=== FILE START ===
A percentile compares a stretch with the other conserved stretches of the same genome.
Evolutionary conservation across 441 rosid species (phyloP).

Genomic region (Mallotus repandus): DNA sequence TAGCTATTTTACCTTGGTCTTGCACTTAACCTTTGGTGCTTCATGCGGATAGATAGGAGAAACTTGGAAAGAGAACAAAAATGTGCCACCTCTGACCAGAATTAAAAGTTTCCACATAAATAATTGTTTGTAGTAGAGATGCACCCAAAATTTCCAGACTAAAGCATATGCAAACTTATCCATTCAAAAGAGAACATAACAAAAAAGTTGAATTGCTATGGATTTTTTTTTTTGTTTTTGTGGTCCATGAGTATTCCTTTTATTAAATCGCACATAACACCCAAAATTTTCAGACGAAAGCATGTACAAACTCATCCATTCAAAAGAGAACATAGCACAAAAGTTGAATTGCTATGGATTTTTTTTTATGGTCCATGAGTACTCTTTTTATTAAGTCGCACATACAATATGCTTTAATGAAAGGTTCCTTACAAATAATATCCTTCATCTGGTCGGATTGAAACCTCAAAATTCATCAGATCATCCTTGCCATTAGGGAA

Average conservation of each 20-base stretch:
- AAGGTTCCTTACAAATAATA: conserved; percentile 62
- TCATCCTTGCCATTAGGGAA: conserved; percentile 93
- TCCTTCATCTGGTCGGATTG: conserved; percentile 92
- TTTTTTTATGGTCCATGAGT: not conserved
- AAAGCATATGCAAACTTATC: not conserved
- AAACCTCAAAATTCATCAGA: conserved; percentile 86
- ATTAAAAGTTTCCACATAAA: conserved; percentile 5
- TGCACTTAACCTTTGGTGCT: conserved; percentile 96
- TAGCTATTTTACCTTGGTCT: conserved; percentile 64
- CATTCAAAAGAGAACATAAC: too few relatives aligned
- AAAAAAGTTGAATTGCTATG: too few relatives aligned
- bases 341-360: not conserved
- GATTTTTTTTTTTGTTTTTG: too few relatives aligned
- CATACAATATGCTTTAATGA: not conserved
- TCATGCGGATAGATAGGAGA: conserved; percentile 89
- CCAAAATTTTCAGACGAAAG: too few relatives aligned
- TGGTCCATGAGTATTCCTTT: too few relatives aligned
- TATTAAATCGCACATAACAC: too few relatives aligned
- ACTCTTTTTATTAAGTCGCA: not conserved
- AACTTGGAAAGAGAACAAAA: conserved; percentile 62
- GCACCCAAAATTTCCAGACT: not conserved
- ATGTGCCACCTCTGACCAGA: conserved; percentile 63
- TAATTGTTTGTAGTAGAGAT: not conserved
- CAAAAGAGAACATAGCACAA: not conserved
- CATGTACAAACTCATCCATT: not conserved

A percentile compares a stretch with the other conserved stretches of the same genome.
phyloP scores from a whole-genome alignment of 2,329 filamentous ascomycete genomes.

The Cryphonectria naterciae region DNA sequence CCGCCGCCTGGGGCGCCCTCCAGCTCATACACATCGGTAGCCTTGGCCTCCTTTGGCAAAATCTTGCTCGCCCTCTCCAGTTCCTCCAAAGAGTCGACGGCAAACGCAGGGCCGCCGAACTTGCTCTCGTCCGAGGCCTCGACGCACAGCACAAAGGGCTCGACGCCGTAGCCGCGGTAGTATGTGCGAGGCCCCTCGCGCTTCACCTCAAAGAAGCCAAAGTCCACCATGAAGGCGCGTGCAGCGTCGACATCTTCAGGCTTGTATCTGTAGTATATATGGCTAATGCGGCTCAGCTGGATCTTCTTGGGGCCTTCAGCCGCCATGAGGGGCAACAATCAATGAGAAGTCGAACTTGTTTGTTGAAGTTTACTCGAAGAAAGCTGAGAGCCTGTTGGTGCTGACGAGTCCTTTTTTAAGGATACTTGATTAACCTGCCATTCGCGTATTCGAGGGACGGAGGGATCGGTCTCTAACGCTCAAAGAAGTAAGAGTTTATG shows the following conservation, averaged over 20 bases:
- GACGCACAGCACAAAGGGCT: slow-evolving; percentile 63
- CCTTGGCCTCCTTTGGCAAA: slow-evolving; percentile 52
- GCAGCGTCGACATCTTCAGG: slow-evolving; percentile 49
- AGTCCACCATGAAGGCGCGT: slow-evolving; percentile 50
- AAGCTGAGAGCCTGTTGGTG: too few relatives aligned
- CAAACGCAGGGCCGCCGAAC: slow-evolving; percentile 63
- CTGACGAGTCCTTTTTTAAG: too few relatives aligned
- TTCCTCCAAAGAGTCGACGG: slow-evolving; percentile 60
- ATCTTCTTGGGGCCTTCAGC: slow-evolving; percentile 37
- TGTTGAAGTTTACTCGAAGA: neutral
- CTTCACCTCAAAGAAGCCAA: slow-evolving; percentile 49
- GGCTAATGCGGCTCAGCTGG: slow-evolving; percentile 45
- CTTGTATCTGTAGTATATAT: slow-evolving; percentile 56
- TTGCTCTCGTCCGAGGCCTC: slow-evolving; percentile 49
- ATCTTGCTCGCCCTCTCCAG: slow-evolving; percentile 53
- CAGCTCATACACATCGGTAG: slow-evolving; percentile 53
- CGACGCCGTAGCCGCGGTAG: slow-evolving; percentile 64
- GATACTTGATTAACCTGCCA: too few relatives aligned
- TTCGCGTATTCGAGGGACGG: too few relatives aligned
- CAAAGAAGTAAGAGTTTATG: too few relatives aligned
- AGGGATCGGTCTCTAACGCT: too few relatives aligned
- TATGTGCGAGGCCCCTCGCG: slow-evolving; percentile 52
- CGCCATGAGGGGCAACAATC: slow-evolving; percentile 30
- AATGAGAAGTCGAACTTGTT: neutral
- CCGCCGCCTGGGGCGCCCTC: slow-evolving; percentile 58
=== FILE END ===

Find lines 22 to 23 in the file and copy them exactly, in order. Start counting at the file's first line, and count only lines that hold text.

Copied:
- TATTAAATCGCACATAACAC: too few relatives aligned
- ACTCTTTTTATTAAGTCGCA: not conserved